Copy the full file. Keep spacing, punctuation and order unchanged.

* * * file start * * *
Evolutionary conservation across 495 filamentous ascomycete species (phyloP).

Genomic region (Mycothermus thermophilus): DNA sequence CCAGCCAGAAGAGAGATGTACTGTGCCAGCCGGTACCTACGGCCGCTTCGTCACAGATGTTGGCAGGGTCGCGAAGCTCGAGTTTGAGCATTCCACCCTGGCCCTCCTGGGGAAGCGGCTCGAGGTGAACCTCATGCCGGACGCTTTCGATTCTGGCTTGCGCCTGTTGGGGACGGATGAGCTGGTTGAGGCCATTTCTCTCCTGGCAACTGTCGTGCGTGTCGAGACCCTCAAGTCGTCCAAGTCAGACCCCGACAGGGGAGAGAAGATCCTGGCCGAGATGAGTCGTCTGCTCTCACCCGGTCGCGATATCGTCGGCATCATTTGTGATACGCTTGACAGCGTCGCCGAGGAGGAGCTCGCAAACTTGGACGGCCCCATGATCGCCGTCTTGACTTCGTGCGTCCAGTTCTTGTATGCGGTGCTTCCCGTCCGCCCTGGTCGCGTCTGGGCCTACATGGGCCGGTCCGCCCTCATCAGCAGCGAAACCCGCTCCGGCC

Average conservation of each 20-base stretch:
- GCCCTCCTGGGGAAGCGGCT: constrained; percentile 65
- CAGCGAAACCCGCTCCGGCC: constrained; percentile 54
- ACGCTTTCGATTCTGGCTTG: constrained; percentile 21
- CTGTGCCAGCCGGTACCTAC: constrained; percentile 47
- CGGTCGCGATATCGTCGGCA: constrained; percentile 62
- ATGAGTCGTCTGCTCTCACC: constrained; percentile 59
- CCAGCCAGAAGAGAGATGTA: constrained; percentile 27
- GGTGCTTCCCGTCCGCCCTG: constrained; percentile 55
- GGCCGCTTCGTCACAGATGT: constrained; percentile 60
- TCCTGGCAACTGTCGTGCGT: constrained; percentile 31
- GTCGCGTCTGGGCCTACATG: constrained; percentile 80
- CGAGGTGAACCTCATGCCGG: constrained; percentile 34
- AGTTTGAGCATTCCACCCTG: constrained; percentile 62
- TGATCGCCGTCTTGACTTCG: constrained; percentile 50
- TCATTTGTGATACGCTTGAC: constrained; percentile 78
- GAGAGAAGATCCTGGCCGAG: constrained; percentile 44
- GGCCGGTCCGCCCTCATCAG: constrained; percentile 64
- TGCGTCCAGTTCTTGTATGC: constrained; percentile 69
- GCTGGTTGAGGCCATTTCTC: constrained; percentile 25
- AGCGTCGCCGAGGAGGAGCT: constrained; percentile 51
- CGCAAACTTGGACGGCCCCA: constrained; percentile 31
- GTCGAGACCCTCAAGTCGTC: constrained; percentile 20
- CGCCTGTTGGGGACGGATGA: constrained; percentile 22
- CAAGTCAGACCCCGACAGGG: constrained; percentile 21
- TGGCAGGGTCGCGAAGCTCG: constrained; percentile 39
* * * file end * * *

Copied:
Evolutionary conservation across 495 filamentous ascomycete species (phyloP).

Genomic region (Mycothermus thermophilus): DNA sequence CCAGCCAGAAGAGAGATGTACTGTGCCAGCCGGTACCTACGGCCGCTTCGTCACAGATGTTGGCAGGGTCGCGAAGCTCGAGTTTGAGCATTCCACCCTGGCCCTCCTGGGGAAGCGGCTCGAGGTGAACCTCATGCCGGACGCTTTCGATTCTGGCTTGCGCCTGTTGGGGACGGATGAGCTGGTTGAGGCCATTTCTCTCCTGGCAACTGTCGTGCGTGTCGAGACCCTCAAGTCGTCCAAGTCAGACCCCGACAGGGGAGAGAAGATCCTGGCCGAGATGAGTCGTCTGCTCTCACCCGGTCGCGATATCGTCGGCATCATTTGTGATACGCTTGACAGCGTCGCCGAGGAGGAGCTCGCAAACTTGGACGGCCCCATGATCGCCGTCTTGACTTCGTGCGTCCAGTTCTTGTATGCGGTGCTTCCCGTCCGCCCTGGTCGCGTCTGGGCCTACATGGGCCGGTCCGCCCTCATCAGCAGCGAAACCCGCTCCGGCC

Average conservation of each 20-base stretch:
- GCCCTCCTGGGGAAGCGGCT: constrained; percentile 65
- CAGCGAAACCCGCTCCGGCC: constrained; percentile 54
- ACGCTTTCGATTCTGGCTTG: constrained; percentile 21
- CTGTGCCAGCCGGTACCTAC: constrained; percentile 47
- CGGTCGCGATATCGTCGGCA: constrained; percentile 62
- ATGAGTCGTCTGCTCTCACC: constrained; percentile 59
- CCAGCCAGAAGAGAGATGTA: constrained; percentile 27
- GGTGCTTCCCGTCCGCCCTG: constrained; percentile 55
- GGCCGCTTCGTCACAGATGT: constrained; percentile 60
- TCCTGGCAACTGTCGTGCGT: constrained; percentile 31
- GTCGCGTCTGGGCCTACATG: constrained; percentile 80
- CGAGGTGAACCTCATGCCGG: constrained; percentile 34
- AGTTTGAGCATTCCACCCTG: constrained; percentile 62
- TGATCGCCGTCTTGACTTCG: constrained; percentile 50
- TCATTTGTGATACGCTTGAC: constrained; percentile 78
- GAGAGAAGATCCTGGCCGAG: constrained; percentile 44
- GGCCGGTCCGCCCTCATCAG: constrained; percentile 64
- TGCGTCCAGTTCTTGTATGC: constrained; percentile 69
- GCTGGTTGAGGCCATTTCTC: constrained; percentile 25
- AGCGTCGCCGAGGAGGAGCT: constrained; percentile 51
- CGCAAACTTGGACGGCCCCA: constrained; percentile 31
- GTCGAGACCCTCAAGTCGTC: constrained; percentile 20
- CGCCTGTTGGGGACGGATGA: constrained; percentile 22
- CAAGTCAGACCCCGACAGGG: constrained; percentile 21
- TGGCAGGGTCGCGAAGCTCG: constrained; percentile 39